Any builder or developer knows that in most cases your typical student housing project warrants wood-framed construction. However, with 200 Edgewood, a student housing project adjacent to Georgia State University and located in the heart of the Martin Luther King historical district, it became evident that having a seasoned builder on board would change the outcome of the project.
To meet the requirements of the MLK Historical District and the desire for the units to have certain ceiling heights a concrete and/or a structural steel frame solution became the only viable option, but the cost was detrimental to the return on investment. With a desire to satisfy the Owner’s objectives for return on investment and meet the overall project requirements, the Shell McElroy (SMCC) team began to reach into the market and lean on their relationships to explore viable solutions.
Solution: First of its Kind in the State of Georgia
The answer lied in a system that had been used on a project outside of Georgia – a load bearing metal stud, bar joist, and metal decking system. Using a composite floor system and structural stud load bearing wall panels, pre-manufactured out of state, the SMCC team was able to meet the Owner’s stated budget and schedule goals, while still meeting the design requirements outlined for the project. Shell McElroy, along with their suppliers, worked in tandem to create a product type unlike any other system in the market. As such, 200 Edgewood was the first project in the State of Georgia to use the combined products to help achieve the desired look under the tight timeframe typically seen in student housing.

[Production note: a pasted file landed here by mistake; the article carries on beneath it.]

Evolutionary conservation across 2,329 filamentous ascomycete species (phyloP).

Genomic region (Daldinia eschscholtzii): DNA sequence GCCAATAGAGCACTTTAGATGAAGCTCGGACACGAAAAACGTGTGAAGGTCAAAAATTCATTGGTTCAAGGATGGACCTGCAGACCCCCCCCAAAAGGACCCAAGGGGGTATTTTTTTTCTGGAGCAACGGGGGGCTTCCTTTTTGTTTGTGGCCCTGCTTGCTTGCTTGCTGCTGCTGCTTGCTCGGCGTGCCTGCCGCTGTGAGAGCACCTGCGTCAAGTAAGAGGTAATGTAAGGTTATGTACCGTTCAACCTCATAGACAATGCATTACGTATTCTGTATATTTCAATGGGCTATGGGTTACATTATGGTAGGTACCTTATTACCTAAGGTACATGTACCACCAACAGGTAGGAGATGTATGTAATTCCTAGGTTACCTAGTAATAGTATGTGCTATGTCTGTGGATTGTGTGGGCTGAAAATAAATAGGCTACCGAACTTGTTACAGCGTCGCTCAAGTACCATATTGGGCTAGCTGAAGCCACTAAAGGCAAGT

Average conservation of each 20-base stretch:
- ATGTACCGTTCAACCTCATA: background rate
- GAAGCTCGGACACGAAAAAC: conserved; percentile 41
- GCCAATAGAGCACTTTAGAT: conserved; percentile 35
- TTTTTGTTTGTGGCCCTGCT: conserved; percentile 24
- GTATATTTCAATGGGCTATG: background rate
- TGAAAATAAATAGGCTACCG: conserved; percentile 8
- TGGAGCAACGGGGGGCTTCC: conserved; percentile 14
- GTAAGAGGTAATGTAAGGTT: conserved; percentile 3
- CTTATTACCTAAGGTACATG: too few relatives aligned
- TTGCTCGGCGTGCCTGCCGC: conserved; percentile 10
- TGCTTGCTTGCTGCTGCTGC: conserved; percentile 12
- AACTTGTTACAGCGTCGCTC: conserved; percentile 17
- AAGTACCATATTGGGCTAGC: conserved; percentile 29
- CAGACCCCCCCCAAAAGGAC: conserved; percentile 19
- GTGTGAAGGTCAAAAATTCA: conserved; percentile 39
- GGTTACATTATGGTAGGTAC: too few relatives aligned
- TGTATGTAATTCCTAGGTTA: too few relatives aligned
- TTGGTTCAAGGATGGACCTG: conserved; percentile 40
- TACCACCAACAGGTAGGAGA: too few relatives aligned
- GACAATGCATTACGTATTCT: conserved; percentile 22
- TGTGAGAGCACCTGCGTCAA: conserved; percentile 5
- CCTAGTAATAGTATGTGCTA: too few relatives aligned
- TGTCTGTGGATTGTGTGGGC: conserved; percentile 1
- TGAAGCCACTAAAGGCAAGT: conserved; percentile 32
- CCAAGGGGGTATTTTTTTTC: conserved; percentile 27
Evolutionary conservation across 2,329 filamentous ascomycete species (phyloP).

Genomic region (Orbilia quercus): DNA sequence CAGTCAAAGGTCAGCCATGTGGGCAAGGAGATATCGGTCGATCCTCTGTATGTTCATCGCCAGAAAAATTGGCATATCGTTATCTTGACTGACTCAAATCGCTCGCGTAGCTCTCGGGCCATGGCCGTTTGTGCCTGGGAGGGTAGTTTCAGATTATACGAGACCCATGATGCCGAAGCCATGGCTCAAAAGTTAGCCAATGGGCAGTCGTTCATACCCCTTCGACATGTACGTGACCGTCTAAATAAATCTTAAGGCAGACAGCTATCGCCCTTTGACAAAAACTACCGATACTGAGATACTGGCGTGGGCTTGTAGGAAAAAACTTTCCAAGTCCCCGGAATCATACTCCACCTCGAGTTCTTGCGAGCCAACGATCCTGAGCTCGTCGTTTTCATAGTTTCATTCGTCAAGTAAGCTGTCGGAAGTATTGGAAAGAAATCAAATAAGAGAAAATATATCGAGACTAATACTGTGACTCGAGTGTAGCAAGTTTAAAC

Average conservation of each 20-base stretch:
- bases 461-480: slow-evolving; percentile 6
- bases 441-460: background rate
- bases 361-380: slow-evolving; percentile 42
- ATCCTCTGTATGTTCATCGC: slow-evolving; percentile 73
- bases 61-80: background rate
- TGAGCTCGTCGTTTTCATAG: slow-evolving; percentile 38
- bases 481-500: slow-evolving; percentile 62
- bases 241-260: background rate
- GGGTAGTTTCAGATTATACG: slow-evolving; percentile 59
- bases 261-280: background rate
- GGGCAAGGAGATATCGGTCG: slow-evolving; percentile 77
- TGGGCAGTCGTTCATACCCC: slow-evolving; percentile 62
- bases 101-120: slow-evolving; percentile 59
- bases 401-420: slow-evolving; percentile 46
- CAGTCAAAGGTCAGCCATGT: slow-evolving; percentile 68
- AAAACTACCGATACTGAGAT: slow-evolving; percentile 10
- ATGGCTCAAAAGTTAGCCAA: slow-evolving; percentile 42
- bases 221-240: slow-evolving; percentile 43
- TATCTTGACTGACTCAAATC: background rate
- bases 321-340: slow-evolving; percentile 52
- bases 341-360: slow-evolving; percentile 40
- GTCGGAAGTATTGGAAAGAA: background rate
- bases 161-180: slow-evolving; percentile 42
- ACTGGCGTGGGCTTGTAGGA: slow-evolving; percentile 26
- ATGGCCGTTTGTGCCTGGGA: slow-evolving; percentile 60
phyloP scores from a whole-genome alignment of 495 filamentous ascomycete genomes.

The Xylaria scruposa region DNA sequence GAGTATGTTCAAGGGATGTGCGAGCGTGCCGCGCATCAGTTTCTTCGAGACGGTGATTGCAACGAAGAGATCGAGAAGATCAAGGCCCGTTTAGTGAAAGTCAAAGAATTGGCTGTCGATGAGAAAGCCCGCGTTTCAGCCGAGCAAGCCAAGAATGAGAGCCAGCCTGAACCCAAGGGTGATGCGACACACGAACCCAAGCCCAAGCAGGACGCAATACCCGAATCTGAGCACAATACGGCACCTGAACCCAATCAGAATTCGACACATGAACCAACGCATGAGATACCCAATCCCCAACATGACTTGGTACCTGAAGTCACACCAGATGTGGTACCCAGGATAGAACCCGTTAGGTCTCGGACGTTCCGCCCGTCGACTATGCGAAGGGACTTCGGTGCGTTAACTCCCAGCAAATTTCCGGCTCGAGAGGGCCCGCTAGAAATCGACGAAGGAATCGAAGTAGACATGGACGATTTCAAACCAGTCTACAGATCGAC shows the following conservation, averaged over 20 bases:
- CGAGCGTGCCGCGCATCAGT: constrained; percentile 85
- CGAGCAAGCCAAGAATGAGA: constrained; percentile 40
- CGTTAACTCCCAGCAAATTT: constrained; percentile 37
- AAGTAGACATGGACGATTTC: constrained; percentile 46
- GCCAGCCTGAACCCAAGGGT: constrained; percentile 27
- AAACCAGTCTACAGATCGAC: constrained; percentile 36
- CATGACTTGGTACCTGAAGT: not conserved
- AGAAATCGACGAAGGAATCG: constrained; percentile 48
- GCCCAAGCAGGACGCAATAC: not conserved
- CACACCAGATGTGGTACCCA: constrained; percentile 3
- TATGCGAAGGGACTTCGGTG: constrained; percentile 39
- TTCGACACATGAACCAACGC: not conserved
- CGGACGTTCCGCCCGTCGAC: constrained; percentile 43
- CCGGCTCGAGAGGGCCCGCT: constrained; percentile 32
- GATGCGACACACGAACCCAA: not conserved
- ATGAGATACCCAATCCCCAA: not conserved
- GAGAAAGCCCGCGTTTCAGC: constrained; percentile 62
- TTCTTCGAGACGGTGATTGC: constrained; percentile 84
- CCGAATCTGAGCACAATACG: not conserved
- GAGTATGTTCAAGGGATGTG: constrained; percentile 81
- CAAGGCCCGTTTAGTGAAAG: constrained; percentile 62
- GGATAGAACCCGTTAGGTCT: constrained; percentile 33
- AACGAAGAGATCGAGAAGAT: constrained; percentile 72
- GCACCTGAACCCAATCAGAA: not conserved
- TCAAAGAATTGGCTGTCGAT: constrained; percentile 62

Design Assist Format Makes the Most of Program
Our SMCC team partnered on this project in a “design assist” format to relieve the Engineer of Record from the doing the small detailing of the project’s structural design and to also assist the Architect and MEP Engineers in the layout and design of their respective features without interfering with the structural integrity of the system. Collaboratively, the team was able to account for the shear resistant forces of the structure through the panels utilizing heavy gauge strap bracing and through bolts into the slab to eliminate the need for cast-in-place or masonry shear walls. This not only presented cost savings but became a true schedule enhancement. All the necessary calculations, details, opening layouts, etc. were shown on stamped engineered shop drawings. Inspection of the system was done by the Engineer of Record, 3rd party inspectors, and the specialty contractor both in the plant and in the field to ensure conformance to the design.
At the end of the day this development was delivered on-time and under budget, meeting all stated objectives of the project and now stands as a signature building with its “Tower of Light” at 200 Edgewood Avenue providing incredible views to its residents of Southeast Atlanta.